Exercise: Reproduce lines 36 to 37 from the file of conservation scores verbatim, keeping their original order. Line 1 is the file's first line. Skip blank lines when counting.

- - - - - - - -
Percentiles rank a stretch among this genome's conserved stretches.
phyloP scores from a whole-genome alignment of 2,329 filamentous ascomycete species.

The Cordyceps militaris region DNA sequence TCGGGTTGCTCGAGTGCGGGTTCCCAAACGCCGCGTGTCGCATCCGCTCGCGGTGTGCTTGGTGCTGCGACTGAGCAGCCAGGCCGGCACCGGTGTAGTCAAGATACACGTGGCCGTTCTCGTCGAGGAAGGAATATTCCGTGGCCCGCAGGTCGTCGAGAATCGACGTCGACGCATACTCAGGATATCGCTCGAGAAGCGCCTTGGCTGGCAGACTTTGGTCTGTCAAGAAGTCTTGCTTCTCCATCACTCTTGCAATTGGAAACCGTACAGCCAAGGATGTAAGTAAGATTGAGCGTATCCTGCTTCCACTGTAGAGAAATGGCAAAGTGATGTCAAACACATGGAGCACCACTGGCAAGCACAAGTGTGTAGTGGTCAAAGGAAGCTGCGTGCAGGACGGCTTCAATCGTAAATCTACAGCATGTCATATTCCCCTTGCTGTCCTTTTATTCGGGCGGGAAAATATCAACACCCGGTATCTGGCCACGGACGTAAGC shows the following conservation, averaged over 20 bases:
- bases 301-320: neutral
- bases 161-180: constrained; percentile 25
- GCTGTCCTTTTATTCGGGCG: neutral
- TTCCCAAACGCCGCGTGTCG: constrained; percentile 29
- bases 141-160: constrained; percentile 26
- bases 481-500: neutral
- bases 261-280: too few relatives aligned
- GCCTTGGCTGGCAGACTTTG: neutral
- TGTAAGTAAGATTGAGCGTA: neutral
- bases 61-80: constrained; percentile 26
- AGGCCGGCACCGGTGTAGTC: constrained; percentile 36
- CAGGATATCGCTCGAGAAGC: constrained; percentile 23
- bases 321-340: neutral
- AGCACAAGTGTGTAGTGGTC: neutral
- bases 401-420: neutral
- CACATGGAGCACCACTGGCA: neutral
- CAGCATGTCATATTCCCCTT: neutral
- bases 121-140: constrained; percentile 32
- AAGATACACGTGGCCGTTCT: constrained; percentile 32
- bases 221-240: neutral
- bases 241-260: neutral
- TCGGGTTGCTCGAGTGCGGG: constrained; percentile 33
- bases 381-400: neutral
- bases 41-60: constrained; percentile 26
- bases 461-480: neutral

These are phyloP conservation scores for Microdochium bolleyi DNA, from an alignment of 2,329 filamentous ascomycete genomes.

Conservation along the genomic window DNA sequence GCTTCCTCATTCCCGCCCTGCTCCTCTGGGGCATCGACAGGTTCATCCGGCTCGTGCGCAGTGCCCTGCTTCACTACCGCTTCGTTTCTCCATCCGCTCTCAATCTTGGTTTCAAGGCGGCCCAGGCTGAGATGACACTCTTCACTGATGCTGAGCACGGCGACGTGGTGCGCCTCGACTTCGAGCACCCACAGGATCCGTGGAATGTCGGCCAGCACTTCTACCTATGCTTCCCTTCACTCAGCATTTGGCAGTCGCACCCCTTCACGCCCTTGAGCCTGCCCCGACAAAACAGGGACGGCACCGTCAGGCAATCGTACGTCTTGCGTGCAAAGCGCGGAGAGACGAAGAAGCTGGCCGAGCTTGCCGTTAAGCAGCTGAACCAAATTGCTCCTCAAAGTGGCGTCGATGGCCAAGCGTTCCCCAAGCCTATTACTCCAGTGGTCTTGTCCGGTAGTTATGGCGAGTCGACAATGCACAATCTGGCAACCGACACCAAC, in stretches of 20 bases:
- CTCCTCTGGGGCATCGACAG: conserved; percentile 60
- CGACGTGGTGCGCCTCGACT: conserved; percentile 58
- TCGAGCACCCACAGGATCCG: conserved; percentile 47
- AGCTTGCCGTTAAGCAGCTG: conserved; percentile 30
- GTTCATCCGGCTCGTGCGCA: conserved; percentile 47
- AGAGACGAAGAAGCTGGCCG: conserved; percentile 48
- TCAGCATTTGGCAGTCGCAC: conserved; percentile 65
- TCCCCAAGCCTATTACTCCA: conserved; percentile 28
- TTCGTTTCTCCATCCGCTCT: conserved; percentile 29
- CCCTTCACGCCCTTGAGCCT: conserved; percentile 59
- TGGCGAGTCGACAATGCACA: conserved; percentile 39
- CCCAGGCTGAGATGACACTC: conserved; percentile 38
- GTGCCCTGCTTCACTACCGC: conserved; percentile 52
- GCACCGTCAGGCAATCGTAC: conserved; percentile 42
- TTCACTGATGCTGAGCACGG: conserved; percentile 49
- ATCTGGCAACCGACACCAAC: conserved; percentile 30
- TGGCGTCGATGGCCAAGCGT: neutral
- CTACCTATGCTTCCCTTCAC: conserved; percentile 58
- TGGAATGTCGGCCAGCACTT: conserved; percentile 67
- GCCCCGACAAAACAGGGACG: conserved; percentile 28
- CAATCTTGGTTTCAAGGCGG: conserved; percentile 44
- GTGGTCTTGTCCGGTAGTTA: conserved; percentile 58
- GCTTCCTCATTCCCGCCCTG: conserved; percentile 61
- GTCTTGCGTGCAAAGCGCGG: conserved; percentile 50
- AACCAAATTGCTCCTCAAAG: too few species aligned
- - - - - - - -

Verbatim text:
- AGAGACGAAGAAGCTGGCCG: conserved; percentile 48
- TCAGCATTTGGCAGTCGCAC: conserved; percentile 65